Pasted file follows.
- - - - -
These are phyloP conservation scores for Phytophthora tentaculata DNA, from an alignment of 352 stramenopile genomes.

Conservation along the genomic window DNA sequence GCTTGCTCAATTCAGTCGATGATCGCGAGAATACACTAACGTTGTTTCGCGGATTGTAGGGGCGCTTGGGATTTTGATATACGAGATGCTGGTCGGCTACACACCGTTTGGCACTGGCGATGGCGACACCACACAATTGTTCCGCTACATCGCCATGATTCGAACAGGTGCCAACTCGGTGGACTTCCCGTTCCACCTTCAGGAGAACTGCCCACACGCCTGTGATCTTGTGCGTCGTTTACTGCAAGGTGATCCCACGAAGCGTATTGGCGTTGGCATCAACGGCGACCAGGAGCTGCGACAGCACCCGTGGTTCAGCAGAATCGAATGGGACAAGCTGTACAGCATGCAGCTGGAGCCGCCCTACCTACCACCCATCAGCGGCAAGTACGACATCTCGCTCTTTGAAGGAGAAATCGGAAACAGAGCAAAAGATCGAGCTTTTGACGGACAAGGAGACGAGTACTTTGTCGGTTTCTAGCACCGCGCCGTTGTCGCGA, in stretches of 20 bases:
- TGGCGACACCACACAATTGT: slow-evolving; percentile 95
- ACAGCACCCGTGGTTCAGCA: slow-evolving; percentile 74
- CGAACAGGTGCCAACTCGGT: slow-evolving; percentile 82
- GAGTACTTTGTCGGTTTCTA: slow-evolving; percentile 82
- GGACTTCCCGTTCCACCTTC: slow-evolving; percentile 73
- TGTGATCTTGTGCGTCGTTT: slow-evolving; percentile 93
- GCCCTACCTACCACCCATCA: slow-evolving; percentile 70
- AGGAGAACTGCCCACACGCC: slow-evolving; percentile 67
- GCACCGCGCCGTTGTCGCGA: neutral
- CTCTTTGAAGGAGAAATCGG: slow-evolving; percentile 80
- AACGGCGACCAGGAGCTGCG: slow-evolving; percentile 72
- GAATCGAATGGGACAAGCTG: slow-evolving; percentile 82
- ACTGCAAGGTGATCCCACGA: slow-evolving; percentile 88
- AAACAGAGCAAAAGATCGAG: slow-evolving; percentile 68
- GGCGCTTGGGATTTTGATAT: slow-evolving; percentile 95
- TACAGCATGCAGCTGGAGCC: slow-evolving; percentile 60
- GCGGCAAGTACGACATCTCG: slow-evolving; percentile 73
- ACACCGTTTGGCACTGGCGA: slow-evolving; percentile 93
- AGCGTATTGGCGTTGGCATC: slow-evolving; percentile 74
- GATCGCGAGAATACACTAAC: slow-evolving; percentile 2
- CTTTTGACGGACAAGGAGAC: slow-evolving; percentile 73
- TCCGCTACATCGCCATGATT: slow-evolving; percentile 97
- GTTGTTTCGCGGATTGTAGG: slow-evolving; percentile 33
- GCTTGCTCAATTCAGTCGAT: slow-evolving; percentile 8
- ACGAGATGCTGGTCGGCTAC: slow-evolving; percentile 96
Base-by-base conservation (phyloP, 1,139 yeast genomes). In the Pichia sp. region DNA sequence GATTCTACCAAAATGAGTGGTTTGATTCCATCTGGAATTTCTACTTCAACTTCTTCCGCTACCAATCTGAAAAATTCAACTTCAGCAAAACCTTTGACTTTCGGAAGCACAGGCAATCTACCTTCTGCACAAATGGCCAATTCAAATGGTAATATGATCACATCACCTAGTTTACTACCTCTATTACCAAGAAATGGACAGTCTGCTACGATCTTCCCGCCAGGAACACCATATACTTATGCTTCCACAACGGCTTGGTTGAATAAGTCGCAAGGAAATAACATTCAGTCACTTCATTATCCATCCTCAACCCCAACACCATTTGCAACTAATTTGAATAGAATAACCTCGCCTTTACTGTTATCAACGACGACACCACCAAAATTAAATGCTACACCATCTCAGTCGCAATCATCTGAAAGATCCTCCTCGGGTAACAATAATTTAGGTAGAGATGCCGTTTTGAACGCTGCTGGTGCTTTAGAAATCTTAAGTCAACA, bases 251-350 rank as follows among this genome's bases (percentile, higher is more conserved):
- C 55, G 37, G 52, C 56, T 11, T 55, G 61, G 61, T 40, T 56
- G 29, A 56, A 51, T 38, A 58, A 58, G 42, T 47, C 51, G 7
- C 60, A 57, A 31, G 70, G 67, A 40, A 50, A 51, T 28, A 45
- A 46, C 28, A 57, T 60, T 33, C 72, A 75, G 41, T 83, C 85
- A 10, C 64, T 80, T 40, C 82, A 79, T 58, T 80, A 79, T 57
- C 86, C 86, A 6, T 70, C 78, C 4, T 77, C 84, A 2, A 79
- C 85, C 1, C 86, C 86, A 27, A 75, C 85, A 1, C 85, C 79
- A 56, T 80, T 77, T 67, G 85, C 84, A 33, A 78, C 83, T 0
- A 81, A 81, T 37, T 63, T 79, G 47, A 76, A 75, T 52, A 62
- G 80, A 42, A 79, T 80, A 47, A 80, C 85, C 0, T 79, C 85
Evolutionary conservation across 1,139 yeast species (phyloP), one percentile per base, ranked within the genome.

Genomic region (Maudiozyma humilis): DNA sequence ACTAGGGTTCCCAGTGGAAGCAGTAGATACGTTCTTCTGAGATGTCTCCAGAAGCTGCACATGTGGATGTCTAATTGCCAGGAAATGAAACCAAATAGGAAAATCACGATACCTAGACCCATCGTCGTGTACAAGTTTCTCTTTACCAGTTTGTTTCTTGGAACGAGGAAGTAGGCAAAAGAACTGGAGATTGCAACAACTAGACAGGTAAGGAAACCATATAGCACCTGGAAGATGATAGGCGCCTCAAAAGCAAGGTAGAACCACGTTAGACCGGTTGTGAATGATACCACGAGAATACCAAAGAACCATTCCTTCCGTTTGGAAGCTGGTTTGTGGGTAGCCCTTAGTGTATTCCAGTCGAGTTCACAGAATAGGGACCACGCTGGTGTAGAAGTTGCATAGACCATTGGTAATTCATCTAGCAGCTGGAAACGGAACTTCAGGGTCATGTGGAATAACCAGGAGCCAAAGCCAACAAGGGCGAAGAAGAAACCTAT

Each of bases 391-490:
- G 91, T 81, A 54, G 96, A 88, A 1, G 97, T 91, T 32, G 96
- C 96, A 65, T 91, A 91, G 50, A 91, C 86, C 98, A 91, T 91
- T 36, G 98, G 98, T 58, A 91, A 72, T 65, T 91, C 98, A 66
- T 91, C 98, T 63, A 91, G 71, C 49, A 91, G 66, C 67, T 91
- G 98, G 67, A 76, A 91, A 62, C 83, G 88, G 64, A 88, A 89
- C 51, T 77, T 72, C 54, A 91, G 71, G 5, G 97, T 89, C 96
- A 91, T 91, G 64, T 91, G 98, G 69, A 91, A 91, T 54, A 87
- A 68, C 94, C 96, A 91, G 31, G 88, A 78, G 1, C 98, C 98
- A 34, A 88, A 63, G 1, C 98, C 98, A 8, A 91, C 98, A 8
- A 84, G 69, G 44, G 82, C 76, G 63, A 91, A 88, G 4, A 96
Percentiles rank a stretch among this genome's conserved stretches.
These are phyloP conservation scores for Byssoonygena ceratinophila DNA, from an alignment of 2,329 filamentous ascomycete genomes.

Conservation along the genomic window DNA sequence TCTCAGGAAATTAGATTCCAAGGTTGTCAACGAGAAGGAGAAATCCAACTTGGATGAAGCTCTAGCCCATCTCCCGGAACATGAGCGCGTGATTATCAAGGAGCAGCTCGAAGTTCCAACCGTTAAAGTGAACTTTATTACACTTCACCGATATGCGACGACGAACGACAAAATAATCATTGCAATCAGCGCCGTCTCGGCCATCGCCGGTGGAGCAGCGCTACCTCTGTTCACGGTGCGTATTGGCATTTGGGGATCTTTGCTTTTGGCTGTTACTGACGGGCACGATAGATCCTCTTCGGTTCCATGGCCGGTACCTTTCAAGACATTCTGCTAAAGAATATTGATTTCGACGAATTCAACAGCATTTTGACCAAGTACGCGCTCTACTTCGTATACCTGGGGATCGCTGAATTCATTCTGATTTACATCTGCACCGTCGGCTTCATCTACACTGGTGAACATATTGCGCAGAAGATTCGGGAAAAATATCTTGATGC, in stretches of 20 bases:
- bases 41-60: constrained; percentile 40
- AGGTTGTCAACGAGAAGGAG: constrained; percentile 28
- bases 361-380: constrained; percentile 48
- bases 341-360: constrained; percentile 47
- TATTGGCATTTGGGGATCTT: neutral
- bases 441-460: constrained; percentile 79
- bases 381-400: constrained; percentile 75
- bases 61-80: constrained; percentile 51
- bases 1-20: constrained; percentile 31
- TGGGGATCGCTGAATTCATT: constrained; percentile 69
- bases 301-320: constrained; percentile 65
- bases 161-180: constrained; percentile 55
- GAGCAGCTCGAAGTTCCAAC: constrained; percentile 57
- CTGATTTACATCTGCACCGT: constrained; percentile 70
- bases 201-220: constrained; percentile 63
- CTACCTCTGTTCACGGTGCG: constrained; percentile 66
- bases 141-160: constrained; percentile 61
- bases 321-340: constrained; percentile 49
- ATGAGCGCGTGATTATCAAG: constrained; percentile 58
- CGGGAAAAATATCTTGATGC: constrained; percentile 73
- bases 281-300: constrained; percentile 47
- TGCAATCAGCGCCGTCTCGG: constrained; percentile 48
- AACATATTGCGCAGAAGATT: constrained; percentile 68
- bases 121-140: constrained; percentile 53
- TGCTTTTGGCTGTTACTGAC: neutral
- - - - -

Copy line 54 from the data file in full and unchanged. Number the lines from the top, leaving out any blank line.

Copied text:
Conservation along the genomic window DNA sequence TCTCAGGAAATTAGATTCCAAGGTTGTCAACGAGAAGGAGAAATCCAACTTGGATGAAGCTCTAGCCCATCTCCCGGAACATGAGCGCGTGATTATCAAGGAGCAGCTCGAAGTTCCAACCGTTAAAGTGAACTTTATTACACTTCACCGATATGCGACGACGAACGACAAAATAATCATTGCAATCAGCGCCGTCTCGGCCATCGCCGGTGGAGCAGCGCTACCTCTGTTCACGGTGCGTATTGGCATTTGGGGATCTTTGCTTTTGGCTGTTACTGACGGGCACGATAGATCCTCTTCGGTTCCATGGCCGGTACCTTTCAAGACATTCTGCTAAAGAATATTGATTTCGACGAATTCAACAGCATTTTGACCAAGTACGCGCTCTACTTCGTATACCTGGGGATCGCTGAATTCATTCTGATTTACATCTGCACCGTCGGCTTCATCTACACTGGTGAACATATTGCGCAGAAGATTCGGGAAAAATATCTTGATGC, in stretches of 20 bases: